Many people ask what they can do to give back to our warriors returning from combat. Everyone, including the warrior, is concerned about the high rate of suicides in America, 20 to 40 a day, and half that number from our aging Vietnam veterans. For Deborah Cox Wood PhD, ND and Rick Casillo, Iditarod musher and Jennifer Casillo, helicopter pilot lt. colonel, Alaska Air National Guard, all three of Talkeetna, Alaska, it was a no-brainer to join forces.
Dr. Deb is a naturopathic physician, helicopter pilot, best-selling author, and has been treating veterans and first responders in Renova, her Norfolk, Virginia clinic for the past four years. Rick and Jen have been running camps for veterans through Battle Dawgs Racing along with the grueling Iditarod for the past four years. Each had the missing link for the other’s mission of a one-stop-shop healing camp/clinic. Combined, their efforts have assisted more than 150 veterans in making a better transition to life back home.
Now the three are well on their way to help ten times that number, with the opening of Camp Battle Dawgs in Talkeetna last month. Dr. Deb has given the use of her 640 acres with a 3200 square foot lodge and bunk house to Battle Dawgs. Fundraising for this project is in full swing since the cost to the veterans is zero dollars. To “give back” to veterans go to http://www.battledawgs.org (non-profit) and donate to this project.
"The true battle for a veteran begins when they get home," says Jennifer Casillo. “Battle Dawgs mission is helping our veterans, one step at a time.”
The vision of Battle Dawgs is as big as Alaska: To empower our nation’s heroes through therapeutic healing modalities and exciting wilderness experiences by harnessing the natural splendor of Alaska's landscape and the healing power of sled and service dogs. "You may arrive at camp as a wounded warrior,” says Jessy Lakin, combat veteran and Battle Dawgs Director of Operations. “By the time camp is over, you will be a Battle Dawg!"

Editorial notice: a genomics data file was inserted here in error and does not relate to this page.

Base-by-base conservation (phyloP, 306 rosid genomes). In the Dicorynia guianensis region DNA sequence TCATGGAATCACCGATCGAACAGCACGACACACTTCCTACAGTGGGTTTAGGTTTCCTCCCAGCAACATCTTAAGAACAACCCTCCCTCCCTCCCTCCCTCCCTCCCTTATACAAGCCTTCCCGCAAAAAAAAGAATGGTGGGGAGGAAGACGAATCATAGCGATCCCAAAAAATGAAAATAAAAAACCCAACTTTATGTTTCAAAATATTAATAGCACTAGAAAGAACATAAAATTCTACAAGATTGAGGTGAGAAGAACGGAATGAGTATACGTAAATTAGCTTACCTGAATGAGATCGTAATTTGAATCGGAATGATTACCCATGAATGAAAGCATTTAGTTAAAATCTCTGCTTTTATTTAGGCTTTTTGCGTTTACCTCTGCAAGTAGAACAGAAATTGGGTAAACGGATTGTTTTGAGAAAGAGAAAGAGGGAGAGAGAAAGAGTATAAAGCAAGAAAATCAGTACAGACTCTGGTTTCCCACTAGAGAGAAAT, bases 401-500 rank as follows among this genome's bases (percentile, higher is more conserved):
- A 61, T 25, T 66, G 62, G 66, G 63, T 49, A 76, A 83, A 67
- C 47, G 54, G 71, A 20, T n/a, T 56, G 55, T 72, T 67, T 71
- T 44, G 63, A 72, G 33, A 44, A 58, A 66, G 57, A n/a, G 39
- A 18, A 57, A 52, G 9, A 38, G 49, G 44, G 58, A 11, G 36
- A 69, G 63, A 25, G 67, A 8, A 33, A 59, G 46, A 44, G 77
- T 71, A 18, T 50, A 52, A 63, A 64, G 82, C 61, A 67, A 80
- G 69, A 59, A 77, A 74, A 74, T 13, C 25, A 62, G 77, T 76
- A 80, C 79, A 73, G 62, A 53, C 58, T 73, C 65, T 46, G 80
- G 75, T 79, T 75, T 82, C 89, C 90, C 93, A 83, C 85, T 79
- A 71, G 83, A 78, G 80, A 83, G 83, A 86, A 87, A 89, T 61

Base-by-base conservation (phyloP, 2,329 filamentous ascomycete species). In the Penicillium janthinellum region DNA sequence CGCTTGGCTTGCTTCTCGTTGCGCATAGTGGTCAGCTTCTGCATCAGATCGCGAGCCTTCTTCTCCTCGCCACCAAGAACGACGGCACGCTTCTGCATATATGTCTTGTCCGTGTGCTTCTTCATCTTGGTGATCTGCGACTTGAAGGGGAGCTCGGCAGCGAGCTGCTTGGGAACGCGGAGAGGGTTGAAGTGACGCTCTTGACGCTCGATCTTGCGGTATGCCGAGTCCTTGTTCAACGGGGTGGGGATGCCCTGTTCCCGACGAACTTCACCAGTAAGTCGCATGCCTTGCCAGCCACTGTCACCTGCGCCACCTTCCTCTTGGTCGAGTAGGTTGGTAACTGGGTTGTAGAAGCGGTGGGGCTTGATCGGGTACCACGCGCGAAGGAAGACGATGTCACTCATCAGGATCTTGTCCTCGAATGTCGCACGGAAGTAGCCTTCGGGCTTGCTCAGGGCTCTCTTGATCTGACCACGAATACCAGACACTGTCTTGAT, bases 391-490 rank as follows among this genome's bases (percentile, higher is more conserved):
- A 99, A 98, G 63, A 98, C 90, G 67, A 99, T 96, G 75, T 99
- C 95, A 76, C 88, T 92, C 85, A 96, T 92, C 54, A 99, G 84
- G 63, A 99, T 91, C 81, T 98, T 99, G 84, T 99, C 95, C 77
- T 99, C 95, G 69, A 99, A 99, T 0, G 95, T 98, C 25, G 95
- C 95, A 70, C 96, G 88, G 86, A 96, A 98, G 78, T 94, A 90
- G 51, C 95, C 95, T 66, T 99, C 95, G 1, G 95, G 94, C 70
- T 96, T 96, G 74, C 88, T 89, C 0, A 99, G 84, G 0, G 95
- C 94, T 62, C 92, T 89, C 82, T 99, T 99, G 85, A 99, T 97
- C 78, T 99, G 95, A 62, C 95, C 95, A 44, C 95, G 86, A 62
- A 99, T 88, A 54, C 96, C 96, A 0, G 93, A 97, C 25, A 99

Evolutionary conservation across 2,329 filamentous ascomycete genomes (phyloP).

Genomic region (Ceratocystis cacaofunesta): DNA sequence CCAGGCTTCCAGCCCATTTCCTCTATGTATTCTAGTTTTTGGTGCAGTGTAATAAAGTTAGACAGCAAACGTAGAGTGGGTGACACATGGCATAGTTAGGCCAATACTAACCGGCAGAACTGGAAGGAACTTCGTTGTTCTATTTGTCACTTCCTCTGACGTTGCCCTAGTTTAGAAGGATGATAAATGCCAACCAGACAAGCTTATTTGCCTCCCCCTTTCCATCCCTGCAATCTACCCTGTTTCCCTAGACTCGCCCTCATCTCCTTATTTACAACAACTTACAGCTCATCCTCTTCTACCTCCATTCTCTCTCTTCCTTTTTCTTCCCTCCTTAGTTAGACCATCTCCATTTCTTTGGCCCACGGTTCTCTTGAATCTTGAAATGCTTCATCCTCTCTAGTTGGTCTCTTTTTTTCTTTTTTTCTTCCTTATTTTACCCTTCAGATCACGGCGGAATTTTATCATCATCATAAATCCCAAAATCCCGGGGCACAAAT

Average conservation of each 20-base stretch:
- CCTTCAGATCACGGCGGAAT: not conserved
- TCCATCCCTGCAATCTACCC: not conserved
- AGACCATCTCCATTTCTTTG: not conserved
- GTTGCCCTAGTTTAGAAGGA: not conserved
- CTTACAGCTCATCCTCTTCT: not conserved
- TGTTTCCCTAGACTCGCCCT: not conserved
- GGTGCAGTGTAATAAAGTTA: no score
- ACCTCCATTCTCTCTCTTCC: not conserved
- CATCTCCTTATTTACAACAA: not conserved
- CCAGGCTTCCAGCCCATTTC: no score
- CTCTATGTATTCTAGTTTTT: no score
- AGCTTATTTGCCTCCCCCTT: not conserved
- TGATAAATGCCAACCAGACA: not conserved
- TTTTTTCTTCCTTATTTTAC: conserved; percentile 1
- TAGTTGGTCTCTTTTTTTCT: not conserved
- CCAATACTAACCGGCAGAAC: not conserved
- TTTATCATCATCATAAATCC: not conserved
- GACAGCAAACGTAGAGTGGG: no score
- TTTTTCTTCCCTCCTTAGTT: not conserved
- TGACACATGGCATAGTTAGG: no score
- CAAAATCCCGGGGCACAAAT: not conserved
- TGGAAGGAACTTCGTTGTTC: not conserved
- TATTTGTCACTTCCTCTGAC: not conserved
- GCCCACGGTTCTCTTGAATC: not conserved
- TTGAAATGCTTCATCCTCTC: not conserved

In 2004, Rick entered his first Iditarod and went on to compete in the 2006, ’07, ’08, '14, '15 and '16 Iditarods. Working with veterans was something he has always wanted to do. In 2012, Jennifer and Rick started Battle Dawgs and never looked back. Along with his Iditarod dogs, Battle Dawgs now raises and trains puppies to become service dogs.
“Battle Dawgs is the first stage for our veteran’s home-front mission: healing. We don’t step away from our mission, until the mission is complete. We ask one favor of our veterans: hang in there with us. Live another day and let’s do this together,” said Dr. Deb. She is the daughter of a Vietnam veteran and loves hanging out with warriors. She says, "Warriors are kindred spirits who won’t give up. They are well trained in the survival skills America needs now. We are lost without them.”
Dr. Deb is the author of the best-selling book, The Legend of River Mahay, with a second edition coming out spring 2017. Among other titles is Settling with Power, 3-Steps to Mastering Life on display at the Smithsonian Air and Space Museum. Coming soon: Warrior’s Guide to Life: Purpose and Meaning After Combat.
Deborah Cox Wood, PhD, ND, has a BS in criminology and certificates in coaching, leadership, nutrition, exercise, brain health and emotional wellness. She was named Professional Business Woman of the Year twice, and recognized in 2013 by Worldwide Who’s Who for showing dedication, leadership, and excellence in alternative and holistic medicine.